This project is not for those who enjoy their blissful ignorance and those who are content to eat without a thought to where their food came from and what effect that may have.  My audience is those who want to be more educated on the agricultural food chain, even though it might disturb their appetites. It is those who have considered changing their diets for the sake of their own health or the sake of the environment but would like to know more. This project is not all-encompassing, but will hopefully spark further research and learning and spreading of knowledge.

Alternatively, I could attempt to reach out to those who know nothing or are ignorant of this topic. Through the tone of my final project, I could attract those who are set in their ways. I could show the information in a new way. Rather than using scare tactics like many of existing materials, I could encourage a developing greater connection and add a new perspective for educated audiences.


I am thinking about making my final deliverable into the beginning of a series that explores the infinite answers to the questions about. Perhaps a series of book or a periodical. I like the idea of a growing document or series with connected themes.


Through the past few months, I have been reading, listening, and watching all sorts of content related to food sources and our industrial food system. It all started when I read Michael Pollan’s The Omnivore’s Dilemma. I watched documentaries, including Food, Inc., In Defense of Food, and What the Health? I listened to countless podcasts and read articles by experts in the field.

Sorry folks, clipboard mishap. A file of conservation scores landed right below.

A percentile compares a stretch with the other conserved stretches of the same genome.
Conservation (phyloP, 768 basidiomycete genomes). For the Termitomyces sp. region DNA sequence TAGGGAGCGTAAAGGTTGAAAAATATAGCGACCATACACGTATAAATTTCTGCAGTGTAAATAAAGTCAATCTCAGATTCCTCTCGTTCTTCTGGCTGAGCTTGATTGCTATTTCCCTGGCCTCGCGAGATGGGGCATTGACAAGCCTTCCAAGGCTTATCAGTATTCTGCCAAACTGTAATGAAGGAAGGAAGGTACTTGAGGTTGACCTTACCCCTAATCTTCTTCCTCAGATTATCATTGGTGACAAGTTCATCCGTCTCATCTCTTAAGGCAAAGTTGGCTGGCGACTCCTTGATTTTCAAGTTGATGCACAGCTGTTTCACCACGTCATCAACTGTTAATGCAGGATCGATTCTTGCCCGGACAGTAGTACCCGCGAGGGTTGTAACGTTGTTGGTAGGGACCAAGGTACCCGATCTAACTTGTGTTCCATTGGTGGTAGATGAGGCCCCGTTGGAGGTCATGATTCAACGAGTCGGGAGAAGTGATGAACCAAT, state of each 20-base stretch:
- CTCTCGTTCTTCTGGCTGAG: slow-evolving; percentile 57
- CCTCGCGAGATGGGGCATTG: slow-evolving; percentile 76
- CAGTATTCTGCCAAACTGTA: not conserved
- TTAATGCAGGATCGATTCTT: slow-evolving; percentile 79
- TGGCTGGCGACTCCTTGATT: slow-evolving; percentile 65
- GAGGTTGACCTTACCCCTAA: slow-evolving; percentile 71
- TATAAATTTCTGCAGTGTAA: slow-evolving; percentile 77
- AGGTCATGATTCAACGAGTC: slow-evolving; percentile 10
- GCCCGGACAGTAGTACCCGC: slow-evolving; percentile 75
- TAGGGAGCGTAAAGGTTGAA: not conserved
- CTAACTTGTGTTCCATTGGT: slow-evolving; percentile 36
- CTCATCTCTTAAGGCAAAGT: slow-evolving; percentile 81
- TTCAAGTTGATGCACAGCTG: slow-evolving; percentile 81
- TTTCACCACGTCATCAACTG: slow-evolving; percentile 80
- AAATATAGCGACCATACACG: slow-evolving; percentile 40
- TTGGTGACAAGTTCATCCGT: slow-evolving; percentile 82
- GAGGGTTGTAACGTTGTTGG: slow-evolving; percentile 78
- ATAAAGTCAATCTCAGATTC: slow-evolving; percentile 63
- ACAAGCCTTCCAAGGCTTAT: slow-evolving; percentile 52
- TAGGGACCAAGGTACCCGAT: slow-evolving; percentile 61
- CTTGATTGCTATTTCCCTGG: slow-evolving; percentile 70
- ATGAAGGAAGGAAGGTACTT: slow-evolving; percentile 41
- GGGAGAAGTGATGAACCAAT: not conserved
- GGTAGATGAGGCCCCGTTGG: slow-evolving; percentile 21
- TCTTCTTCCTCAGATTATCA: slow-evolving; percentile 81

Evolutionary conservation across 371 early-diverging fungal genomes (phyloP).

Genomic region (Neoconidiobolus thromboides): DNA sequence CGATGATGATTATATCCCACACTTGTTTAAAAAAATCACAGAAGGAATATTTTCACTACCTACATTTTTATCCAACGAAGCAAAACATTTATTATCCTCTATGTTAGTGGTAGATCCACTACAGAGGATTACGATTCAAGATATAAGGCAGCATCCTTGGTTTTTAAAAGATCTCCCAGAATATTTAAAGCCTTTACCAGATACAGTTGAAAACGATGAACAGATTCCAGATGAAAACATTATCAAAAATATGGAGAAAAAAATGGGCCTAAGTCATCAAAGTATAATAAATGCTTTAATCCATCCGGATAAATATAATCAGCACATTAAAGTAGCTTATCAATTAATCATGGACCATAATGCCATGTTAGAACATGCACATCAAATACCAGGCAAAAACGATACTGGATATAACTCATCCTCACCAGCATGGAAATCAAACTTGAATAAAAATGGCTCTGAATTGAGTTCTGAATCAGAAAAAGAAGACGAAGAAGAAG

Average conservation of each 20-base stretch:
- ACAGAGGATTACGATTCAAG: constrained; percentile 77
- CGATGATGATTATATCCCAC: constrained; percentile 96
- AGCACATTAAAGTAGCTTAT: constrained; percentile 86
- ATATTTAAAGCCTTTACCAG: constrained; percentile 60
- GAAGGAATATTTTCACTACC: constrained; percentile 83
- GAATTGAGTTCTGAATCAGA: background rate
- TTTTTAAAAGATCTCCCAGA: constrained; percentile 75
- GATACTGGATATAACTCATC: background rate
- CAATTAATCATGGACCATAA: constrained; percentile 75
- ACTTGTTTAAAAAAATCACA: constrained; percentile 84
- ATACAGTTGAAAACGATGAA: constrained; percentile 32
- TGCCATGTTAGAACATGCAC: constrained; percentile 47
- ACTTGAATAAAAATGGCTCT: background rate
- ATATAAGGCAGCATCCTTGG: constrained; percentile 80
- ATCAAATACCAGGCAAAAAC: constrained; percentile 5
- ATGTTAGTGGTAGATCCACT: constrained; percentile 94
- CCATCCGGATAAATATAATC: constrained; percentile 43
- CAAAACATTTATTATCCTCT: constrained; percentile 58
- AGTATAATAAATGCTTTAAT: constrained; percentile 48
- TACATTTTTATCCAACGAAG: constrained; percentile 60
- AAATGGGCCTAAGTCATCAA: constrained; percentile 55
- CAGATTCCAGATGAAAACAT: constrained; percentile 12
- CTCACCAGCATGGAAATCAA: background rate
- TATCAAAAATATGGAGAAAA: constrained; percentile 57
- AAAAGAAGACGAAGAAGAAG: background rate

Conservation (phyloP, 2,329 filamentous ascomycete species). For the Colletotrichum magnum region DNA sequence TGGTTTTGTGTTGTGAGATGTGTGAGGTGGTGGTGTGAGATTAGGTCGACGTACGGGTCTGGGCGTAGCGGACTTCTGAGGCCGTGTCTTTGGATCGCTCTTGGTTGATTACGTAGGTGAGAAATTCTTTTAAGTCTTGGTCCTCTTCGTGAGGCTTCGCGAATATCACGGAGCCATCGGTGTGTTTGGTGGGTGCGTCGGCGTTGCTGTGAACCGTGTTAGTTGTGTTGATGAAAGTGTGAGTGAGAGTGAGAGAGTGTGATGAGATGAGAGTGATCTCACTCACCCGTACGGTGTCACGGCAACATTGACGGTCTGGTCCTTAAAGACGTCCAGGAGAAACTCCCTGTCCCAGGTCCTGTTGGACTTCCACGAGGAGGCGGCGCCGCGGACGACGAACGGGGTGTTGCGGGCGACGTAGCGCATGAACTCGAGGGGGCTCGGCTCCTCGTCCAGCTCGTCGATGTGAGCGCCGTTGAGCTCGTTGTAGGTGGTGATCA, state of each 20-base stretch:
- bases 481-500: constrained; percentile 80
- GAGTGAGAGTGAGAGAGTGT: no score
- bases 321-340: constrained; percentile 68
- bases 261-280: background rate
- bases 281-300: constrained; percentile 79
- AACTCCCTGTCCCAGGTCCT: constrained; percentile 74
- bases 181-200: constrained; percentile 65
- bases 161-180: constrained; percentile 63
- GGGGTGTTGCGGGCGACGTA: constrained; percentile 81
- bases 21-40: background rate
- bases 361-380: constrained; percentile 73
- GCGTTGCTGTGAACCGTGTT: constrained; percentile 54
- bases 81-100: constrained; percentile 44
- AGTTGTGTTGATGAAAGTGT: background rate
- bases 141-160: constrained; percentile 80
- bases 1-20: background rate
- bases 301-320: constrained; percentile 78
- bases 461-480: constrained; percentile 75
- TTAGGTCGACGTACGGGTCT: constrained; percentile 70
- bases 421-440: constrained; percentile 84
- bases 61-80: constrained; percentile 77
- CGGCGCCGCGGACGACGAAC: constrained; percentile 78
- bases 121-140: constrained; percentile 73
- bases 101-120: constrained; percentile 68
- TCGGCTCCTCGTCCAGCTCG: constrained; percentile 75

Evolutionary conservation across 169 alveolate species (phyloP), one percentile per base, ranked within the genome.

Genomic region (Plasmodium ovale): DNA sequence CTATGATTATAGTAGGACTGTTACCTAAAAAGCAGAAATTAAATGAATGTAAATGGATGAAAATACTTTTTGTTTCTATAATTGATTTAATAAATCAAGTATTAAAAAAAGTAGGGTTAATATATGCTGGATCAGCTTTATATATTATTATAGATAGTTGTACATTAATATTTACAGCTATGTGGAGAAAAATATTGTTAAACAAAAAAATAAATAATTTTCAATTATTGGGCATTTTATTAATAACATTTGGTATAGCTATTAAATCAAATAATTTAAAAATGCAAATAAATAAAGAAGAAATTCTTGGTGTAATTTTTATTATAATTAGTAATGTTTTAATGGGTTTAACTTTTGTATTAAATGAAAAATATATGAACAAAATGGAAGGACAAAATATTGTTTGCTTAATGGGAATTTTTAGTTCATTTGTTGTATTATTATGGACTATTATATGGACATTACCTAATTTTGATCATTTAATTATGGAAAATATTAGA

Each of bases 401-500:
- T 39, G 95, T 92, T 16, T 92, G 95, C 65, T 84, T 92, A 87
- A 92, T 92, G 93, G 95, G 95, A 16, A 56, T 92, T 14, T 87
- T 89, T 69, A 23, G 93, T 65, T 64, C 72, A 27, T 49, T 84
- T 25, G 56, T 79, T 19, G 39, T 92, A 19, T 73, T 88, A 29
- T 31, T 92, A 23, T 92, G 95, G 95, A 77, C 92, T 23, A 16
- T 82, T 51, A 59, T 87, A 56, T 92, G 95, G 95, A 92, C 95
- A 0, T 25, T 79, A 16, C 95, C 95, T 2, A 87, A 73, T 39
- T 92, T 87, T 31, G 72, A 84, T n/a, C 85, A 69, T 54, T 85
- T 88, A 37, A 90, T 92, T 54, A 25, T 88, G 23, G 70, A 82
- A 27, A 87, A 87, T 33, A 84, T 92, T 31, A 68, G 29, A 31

Miguel A. Altieri, Ecological Impacts of Industrial Agriculture and the Possibilities for Truly Sustainable Farming **

William Lockeretz,
The Lessons of the Dust Bowl: Several decades before the current concern with environmental problems, dust storms ravaged the Great Plains, and the threat of more dust storms still hangs over us **

Jack Kloppenburg, Jr., Sharon Lezberg, Kathryn De Master, George W. Stevenson, and John Hendrickson, Tasting Food, Tasting Sustainability: Defining the Attributes of an Alternative Food System with Competent, Ordinary People

Michael Pollan, Power Steer **

TED talks
Marla Spivak, Why bees are disappearing **

WEEK 2: Content refinement and moodboarding

I have finally narrowed down my content! It will include two articles by Michael Pollan.

The two pieces are case studies examining livestock production. The first looks at an industrial cow’s biography and follows its life from “farm” to table, educating readers about the unnatural processes that go into mass producing animals for consumption and their effects. The second looks at a sustainable farming alternative, where no chemical inputs are used and all the animals coexist with the ecosystem naturally, but a large amount of labor is required.